• Helen Ferguson

Essential Beginnings

Rel - Small Business Owner, Essential Oils

Rel is 54.

She spends her life surrounded by an intricate, multi-generational network of women.

She has a strong group of female friends, some dating back to her early school days.

I count myself as lucky to be one of the friends that came into her life 13 years ago through our pre-school children growing up together.

She is in close and constant contact with her Mother, her sisters, her adult daughter, her cousins and nieces. It’s a magnificent array of female influence, opinion and support.

She is the 3rd of 6 girls born into a family with an Anglo/Scottish heritage.

Spending the first 8 years of her life in rural Moss Vale, NSW.

Rel remembers clearly when her parents' marriage ended.

Mum moved herself and the children away from their Father and family home, to Sydney’s Eastern Suburbs to live with their maternal Grandparents.

The family was raised Catholic by Mum, who, to this day, is a practicing Catholic.

Rel calls to mind being dragged to church every Sunday as kids, and then when they were old enough to make their own decisions, taking a step back from religion.

As a mark of respect now, as an adult, she will accompany her Mum to Mass when she is visiting.

When I asked if I could interview her for ‘Her Middle Age’, she was open and willing to help me with my project. The prospect of being asked questions about her upbringing and her life’s path prompted her to examine some of her influences.

She holds dear that she and her sisters were all raised to feel that they could do whatever they wanted to do with their lives.

They never felt that they ‘needed’ a man to progress in life.

The family doctrine was ‘If you want to do something, and you don’t know how; figure it out’.

The girls and their Mum were a tight knit unit for 4 years and then their Mum remarried.

How did you girls react to that? Was that a welcome development?

Yes! Very welcome.

Looking back we all think he must have been crazy to take on a woman with 5 kids, some about to head into their teens!

He’s lovely, extremely supportive.

We were very happy about it.

At least I was at first, until I became a proper teenager!!

He’s still an active Father figure in our lives.

Who were the Leader Women in your life?

Definitely Mum.

As far as I was concerned, everything that she said was correct.

It shocked me when I got older to think that she might not be right about everything!

What was your view of Middle Aged women as a girl?

Middle Aged women in my view, were probably only in their 30’s!

I realise now how young they were.

I think we were quite naive kids compared to children today.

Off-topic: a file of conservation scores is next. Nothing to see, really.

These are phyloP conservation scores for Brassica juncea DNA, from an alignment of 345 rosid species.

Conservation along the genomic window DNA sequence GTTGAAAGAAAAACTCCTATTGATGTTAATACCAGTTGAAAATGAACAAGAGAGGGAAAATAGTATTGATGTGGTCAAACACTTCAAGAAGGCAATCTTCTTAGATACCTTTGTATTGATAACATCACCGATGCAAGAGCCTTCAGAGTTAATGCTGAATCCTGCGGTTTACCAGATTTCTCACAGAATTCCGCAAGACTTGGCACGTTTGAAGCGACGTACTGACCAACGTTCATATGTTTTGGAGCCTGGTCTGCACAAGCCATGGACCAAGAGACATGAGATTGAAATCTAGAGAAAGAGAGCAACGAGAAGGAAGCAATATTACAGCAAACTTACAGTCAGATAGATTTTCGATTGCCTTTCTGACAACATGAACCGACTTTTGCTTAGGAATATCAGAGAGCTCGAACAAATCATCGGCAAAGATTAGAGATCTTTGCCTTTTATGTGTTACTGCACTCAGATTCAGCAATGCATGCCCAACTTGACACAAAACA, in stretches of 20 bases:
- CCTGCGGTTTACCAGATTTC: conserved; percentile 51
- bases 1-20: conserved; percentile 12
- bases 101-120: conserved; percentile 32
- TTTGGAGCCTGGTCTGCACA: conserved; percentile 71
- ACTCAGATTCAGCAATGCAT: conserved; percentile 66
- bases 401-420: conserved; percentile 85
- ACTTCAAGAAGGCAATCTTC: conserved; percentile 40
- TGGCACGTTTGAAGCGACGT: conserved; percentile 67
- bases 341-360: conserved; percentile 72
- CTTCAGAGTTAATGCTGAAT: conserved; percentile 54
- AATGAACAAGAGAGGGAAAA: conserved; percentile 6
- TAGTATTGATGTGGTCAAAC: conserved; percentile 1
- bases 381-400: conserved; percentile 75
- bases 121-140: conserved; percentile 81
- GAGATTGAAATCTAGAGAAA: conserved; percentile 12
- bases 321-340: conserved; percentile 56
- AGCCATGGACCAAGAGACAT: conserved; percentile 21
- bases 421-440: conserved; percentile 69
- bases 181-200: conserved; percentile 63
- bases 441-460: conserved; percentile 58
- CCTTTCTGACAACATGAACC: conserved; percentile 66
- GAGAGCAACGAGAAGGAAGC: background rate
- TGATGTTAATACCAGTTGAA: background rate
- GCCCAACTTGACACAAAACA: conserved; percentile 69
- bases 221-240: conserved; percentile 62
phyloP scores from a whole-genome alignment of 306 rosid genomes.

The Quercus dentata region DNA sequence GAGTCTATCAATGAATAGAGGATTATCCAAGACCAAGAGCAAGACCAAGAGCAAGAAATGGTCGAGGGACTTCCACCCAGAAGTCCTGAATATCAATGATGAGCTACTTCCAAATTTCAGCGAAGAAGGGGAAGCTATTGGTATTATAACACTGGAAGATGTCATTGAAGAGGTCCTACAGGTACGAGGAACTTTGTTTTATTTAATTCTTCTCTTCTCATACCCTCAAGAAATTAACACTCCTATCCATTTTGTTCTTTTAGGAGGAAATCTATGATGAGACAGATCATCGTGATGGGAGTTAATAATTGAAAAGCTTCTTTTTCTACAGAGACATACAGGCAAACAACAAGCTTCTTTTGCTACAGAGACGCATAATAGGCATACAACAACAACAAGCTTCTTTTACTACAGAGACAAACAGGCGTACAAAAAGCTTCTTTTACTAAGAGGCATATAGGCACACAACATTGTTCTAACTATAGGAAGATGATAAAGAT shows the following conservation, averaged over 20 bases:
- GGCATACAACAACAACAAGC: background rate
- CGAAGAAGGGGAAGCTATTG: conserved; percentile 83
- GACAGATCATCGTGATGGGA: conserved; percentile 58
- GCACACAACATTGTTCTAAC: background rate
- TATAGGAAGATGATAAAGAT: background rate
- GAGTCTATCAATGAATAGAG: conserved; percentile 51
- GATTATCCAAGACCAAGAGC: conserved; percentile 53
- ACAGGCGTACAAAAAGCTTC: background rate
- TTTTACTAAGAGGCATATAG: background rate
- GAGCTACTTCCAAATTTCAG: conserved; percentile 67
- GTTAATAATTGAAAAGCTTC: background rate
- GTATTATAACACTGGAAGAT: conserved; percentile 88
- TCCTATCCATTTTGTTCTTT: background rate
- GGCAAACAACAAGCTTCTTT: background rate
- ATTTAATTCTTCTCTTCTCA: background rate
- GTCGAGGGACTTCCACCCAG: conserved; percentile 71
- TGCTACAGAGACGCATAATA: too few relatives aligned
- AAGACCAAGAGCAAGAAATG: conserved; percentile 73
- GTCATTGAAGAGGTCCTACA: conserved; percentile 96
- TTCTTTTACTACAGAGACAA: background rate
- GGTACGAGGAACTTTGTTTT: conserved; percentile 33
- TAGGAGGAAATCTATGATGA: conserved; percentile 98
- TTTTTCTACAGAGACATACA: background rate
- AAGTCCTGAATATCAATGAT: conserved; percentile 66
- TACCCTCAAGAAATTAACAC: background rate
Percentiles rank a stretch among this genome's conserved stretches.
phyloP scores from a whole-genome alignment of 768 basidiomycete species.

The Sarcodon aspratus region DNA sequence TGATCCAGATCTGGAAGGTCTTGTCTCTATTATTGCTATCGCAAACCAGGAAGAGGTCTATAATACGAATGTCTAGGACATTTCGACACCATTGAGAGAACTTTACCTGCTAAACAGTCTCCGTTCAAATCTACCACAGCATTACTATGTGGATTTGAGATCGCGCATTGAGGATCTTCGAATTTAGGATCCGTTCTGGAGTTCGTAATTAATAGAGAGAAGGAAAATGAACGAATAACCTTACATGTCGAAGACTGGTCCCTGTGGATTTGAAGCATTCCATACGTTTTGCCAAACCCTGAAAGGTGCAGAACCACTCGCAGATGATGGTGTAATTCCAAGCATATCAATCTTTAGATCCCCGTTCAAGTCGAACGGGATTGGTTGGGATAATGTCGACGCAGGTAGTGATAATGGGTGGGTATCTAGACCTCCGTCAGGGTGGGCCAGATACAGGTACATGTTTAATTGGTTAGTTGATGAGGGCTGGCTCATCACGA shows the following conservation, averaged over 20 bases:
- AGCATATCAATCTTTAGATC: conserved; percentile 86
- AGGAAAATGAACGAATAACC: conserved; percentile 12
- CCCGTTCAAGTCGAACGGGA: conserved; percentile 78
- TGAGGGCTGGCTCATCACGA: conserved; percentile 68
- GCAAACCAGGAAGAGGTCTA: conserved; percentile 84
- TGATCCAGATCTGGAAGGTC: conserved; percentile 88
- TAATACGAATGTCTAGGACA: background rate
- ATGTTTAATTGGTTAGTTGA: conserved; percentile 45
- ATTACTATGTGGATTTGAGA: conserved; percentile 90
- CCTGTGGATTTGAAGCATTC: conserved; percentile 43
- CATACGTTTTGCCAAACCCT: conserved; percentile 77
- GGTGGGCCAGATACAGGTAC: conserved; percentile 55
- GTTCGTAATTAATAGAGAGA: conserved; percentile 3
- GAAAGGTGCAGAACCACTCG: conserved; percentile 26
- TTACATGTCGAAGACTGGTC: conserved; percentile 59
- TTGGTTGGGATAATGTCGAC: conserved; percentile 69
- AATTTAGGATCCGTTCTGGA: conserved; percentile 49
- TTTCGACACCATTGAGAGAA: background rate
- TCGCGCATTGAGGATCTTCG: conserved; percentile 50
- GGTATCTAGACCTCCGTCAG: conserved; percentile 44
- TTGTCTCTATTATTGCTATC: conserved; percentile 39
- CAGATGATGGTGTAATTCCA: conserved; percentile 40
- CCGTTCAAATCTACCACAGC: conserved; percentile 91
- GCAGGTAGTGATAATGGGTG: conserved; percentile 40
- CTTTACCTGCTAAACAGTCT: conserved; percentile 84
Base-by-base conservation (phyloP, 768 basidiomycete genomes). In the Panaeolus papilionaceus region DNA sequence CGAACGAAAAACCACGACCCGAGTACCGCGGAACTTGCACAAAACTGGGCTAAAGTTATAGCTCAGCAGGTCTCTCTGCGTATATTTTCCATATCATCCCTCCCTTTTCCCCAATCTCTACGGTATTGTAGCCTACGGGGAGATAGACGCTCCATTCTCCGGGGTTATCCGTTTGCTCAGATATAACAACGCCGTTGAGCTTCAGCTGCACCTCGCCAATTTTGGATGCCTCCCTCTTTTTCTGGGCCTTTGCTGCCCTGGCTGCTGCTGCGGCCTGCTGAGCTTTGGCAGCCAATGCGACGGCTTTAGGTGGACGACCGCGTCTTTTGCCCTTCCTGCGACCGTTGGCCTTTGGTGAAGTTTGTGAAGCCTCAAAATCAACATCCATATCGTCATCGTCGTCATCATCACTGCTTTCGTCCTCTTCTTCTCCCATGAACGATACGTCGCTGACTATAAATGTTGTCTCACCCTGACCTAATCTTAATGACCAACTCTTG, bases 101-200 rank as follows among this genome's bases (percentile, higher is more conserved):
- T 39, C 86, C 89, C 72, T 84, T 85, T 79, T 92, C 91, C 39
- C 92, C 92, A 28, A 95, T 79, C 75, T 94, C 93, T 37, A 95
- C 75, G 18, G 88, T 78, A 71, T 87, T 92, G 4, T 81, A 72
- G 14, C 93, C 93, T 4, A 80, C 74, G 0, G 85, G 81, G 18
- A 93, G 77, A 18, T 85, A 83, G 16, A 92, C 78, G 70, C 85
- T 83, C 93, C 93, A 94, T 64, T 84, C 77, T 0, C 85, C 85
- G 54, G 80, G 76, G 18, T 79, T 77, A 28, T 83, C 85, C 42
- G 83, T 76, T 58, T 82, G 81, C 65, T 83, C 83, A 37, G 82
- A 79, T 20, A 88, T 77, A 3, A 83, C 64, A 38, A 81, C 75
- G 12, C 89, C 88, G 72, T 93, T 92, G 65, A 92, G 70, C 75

We just weren’t involved in the adult world, so I didn’t really pay attention to who was middle aged and who wasn’t. For a large part they weren’t really involved in our lives either.

We just did as we were told when it mattered.

I definitely looked up to older women in a respectful way.

Now, when I look back I can’t believe what their generation did.

My Mum had 6 kids at 30 and my eldest daughter is 31 with no children, and that’s fine.

Did you have any female role models, outside of your family and friends?

I’ve been thinking about this, and there weren’t many.

Adults and kids tended to keep pretty separate and we thought that adults’ conversations and interests were boring usually.

One of my friends had a gorgeous Mum that I admired though.

She was good to be around, always a very hands on Mum to her 7 kids.

She was always baking, and I really love to bake too.

She seemed to be continually available to her children and their friends.

I always wanted to be a Mum, and she seemed to be the type of Mum I’d aspire to being.

Who else?

Another lady in Her Middle Age that I learned a lot from was in my first ever role in the Real Estate sector. She owned the agency and she taught me how to run an office from the ground up.

This was when the internet and the digital revolution was just really starting to happen in business, so she had me learning so much that put me on a career track for years.

When you look back at these women, do you see any similarities between them and yourself now in your Middle Age?

To be honest I don’t compare myself to people in that way.

I’ve just done what I’ve done.

I’m just who and what I am.

I look at my Mum, she is such a good Mother and I try to be like her as a parent.

My Mum was so independent and that was just what I knew.

I don’t compare myself to other women and judge my life next to theirs.